From its many quaint and historical villages dotted around the hillsides to its incredible landscape of impressive gorges and fertile valleys, the Dordogne has long been considered a travellers dream destination. Perhaps one lesser known attraction of the Dordogne is the region’s many great museums.
The region is home to a number of impressive and unique museums, many of which are tucked away in an obscure and unusual location.
Take a look at the following three great museums of the Dordogne.
Musee Napoleon du Chateau de la Pommerie, Cendrieux
The Musee Napoleon du Chateau is hidden away in a modest chateau in the small village of Cendrieux in the Perigold region of the Dordogne. The chateau is owned by the Witt family and the museum opened in 1999.
The museum is home to approximately 500 artefacts, paintings and sculptures, which once belonged to the Napoleon family. As well as the museum, the chateau holds a number of cultural events throughout the year, including cinema screenings, concerts, talks and theatrical performances.
Musee Costi, Bergerac
The Musee Costi can be found hidden beneath the incredible vaulted cellar ceiling of the Presbytere Saint Jacques in the town of Bergerac. This fascinating museum houses the work created between 1929 and 1973 by the well-known Greek sculptor Constantin Papachristopoulos, known commonly as Costi.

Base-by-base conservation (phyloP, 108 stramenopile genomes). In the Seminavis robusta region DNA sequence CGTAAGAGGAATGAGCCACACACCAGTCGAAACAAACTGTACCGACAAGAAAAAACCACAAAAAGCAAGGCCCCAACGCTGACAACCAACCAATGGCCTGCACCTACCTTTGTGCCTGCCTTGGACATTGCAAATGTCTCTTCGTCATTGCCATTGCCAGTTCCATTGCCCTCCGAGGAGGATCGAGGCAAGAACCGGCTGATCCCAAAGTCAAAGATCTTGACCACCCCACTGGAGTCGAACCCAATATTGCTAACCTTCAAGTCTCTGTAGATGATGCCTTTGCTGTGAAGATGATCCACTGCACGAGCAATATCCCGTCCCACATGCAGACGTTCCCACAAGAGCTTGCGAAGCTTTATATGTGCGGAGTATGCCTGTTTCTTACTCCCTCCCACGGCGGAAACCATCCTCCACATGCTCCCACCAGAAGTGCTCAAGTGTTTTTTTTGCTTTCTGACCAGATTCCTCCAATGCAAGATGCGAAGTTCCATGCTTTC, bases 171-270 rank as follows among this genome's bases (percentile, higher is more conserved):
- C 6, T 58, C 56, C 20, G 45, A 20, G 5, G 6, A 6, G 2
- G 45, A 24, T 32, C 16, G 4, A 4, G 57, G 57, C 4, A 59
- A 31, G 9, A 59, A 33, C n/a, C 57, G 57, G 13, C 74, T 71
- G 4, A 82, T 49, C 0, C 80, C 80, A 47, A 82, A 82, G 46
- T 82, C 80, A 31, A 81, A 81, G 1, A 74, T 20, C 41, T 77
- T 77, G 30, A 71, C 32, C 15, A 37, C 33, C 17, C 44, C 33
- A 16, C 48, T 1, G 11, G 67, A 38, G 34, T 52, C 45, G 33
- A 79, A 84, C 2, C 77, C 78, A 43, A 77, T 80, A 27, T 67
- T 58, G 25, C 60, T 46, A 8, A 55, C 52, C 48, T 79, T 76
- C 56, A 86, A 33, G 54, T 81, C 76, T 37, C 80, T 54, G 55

The museum contains a number of bronze statues by Costi, who gave them to the town of Bergerac on the condition they would be put on display.
Musee Fernand Desmoulin, Brantome
The Musee Fernand Desmoulin is situated in the convent buildings of what was once the abbey of Brantome. The museum is home to the works by the celebrated painter and illustrator Fernand Desmoulin.
The academic painter died in 1914 and is most widely known for the work he produced from 1900 to 1902, an exceptional series of mediumistic drawings, centred on Spiritualism, which became extremely popular during Fernand Desmoulin’s era.